Friday, 10 April 2009

REVIEW: Asobi Seksu - Hush

Another disc that I've been allowing some time to settle since it's mid Feb release is this newie from NYC's own Asobi Seksu. I'm glad that I took the extended listening period, because this would likely have been quite a different review 2 months ago.

Hyperbole generally comes in two forms for me, that bestowed by all and sundry or that built up in my own head. I have an effective control facility on the former.....I become additionally sceptical.....but the latter is a more insidious beast. It develops subconciously, in small but undeniable steps, eventually leading one to forget a time they felt anything otherwise. Such was the case leading up to the release of 'Hush', which could only follow in the footsteps of the unspeakably luscious, upbeat 'Citrus' and a powerfully noisy 2007 live set in Manchester's intimate Night & Day Cafe. Right? Wrong.

'Hush' is its own creation and stands distinctly so, particularly in direct comparison to its predecessor. Largely absent are the immediate, sunshine-tinged pop tones of Goodbye and Strawberries, replaced by icily distant numbers like Familiar Light and Mehnomae. The joyous, carefree feel of the 'Citrus' summer gives way to the introspective and vulnerable winter present on this album. Hell, even the artwork has moved from multi-layered oranges and yellows to a minimalist and stark white, for the most part. This is not a band in the same mood or one content to retrace the steps of what was a perfectly effective formula.

So initially this album is something of a come down. When you're expecting glorious rays of light and wake up to an overcast, foreboding skyline, you're not going to be best pleased. Yet often cracks in the clouds will appear, revealing a brighter side to the day, at which point you'll appreciate them all the more in the context of the grey from whence they sprang. And on songs like the aforementioned Familiar Light, Gliss, and single Me & Mary, such breaks do make an appearance. Often it's in the form of Yuki's whisper-light vocal, which has the disconcerting ability to snap from airy and hopeful to eerily distant with a miniscule change in pitch. Elsewhere it's simply a picked up tempo and a less contemplative feel (Me & Mary), which is about as close as we get to anything on 'Citrus', in spite of containing the lyrical couplet "Dry my eyes on the summer sky, say goodbye to the happy times".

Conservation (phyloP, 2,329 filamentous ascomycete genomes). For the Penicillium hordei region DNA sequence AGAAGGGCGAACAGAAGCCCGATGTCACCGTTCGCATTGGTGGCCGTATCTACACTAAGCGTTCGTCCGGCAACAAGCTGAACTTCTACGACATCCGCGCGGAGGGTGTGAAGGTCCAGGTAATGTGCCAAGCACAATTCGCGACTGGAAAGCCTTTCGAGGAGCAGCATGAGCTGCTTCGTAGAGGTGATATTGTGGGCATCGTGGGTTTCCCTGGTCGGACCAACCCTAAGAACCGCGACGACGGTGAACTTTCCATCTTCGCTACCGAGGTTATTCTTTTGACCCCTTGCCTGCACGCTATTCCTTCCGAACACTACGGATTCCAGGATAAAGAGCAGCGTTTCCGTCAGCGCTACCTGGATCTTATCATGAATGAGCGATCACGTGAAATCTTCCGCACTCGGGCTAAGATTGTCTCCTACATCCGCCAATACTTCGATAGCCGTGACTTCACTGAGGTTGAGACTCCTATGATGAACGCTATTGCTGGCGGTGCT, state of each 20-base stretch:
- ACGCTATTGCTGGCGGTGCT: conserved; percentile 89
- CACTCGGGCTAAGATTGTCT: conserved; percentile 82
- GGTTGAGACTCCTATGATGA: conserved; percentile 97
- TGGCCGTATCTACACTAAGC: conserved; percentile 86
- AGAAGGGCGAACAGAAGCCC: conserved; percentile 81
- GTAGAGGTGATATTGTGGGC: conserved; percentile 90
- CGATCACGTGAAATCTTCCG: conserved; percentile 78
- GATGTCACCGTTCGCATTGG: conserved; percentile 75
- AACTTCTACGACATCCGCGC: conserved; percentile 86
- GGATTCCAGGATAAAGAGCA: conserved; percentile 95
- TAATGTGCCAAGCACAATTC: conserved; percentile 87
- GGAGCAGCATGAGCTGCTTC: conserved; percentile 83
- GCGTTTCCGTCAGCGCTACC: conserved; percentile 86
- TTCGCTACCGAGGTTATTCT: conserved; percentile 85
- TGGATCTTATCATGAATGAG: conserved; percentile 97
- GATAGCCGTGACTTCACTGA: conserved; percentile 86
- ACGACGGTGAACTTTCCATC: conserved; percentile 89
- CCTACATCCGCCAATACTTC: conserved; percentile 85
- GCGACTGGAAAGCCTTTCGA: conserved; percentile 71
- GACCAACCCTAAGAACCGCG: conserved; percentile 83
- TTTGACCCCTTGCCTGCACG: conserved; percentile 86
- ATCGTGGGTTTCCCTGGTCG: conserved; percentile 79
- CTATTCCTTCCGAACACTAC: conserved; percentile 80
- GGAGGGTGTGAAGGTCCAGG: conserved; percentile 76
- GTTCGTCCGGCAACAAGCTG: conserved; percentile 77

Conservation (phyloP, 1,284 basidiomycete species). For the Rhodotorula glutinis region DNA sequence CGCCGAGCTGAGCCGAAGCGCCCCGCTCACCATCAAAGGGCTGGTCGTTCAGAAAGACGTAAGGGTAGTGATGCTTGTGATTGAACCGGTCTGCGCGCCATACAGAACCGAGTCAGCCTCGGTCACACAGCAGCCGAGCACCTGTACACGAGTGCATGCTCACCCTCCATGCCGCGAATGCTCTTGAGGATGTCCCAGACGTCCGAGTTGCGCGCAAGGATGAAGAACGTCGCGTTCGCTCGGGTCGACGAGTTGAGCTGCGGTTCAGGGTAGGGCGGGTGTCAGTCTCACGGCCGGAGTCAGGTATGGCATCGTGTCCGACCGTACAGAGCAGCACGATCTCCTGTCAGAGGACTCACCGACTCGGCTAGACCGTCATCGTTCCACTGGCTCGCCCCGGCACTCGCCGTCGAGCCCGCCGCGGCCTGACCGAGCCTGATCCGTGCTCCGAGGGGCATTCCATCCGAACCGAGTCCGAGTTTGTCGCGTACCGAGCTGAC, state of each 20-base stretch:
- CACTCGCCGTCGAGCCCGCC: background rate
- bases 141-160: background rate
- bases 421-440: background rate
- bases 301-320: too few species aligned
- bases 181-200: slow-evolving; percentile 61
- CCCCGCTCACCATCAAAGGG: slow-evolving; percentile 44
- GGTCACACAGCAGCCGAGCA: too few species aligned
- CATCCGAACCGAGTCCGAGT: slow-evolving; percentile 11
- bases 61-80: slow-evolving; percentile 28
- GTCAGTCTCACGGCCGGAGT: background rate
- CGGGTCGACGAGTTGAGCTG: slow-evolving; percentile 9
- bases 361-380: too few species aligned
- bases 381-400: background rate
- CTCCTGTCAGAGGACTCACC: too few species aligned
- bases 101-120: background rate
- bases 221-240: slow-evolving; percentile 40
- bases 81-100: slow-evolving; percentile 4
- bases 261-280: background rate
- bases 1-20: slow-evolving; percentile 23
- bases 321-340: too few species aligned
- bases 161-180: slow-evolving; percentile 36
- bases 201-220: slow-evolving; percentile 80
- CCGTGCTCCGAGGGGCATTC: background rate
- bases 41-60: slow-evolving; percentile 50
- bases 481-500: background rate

It would also be churlish to ignore the beauty in the distance that the album maintains. Although I'm definitely remaining on the side of Asobi's brighter disposition when I return to listen, there's something perfectly fitting about Yuki's ethereal singing expressing the fragility found in the music on this album. It's a testament to the band, in many ways, that they can create such differing albums and still come out with works that grow over time and don't feel unnaturally forced. Certainly, it takes a much longer time for the songs on
'Hush' to become regulars on playlists, but on the album they call home they make perfect sense as a whole listen. And, as we all know of course, all the best listens like to reveal themselves slowly, piece by piece, rather than in one glowing exposure.

So if you have any preconceptions about what
'Hush' should have been, it's probably best to go away, flush them from your mind, then come back tabula rasa. After that, the album's beauty should be evident. If not, with the summer months fast approaching then it might be best to put the album in a drawer and wait until about October. By the time the next winter freeze sets in, this is definitely an album that will make the transition into ice and snow a much improved experience.


Official Site

MP3's removed at request of artist representative/Blogger

www.insound.com - Asobi Seksu Free MP3's (link to site only)

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